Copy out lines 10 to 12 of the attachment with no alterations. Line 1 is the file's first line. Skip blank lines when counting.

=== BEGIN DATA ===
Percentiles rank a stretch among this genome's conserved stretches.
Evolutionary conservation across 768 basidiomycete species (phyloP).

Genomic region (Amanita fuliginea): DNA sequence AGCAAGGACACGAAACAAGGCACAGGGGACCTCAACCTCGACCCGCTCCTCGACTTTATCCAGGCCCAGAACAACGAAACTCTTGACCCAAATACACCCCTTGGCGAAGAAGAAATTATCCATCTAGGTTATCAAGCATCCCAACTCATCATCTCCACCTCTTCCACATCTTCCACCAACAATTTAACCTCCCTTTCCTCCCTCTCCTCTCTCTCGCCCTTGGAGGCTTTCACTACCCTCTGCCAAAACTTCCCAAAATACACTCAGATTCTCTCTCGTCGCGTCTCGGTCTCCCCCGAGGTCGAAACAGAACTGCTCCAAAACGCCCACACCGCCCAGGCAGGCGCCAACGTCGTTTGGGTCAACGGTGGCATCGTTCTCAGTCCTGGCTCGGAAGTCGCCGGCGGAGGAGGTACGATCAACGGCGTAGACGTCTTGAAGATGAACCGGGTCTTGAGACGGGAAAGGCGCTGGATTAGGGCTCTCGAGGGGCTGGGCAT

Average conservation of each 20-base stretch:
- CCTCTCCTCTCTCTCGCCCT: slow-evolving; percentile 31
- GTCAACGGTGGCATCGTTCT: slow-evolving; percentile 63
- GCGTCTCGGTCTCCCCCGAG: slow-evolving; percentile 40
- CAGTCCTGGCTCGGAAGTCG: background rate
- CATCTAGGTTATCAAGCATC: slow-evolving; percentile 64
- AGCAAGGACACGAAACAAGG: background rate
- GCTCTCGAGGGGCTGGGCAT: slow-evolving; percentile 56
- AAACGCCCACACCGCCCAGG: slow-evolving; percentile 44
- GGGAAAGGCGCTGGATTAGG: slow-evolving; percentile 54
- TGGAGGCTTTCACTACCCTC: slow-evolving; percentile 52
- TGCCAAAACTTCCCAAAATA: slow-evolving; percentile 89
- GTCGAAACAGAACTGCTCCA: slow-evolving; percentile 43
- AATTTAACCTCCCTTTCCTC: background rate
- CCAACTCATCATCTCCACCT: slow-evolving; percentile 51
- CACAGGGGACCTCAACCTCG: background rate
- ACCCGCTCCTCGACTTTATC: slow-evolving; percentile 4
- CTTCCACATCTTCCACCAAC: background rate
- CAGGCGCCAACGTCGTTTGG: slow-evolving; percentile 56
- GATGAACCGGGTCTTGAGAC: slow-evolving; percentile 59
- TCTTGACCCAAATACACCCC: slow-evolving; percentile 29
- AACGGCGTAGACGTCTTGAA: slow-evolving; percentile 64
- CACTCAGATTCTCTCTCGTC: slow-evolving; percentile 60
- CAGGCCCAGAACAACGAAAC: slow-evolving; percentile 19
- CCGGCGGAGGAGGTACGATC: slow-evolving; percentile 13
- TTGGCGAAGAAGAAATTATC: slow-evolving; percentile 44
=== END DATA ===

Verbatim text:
- AGCAAGGACACGAAACAAGG: background rate
- GCTCTCGAGGGGCTGGGCAT: slow-evolving; percentile 56
- AAACGCCCACACCGCCCAGG: slow-evolving; percentile 44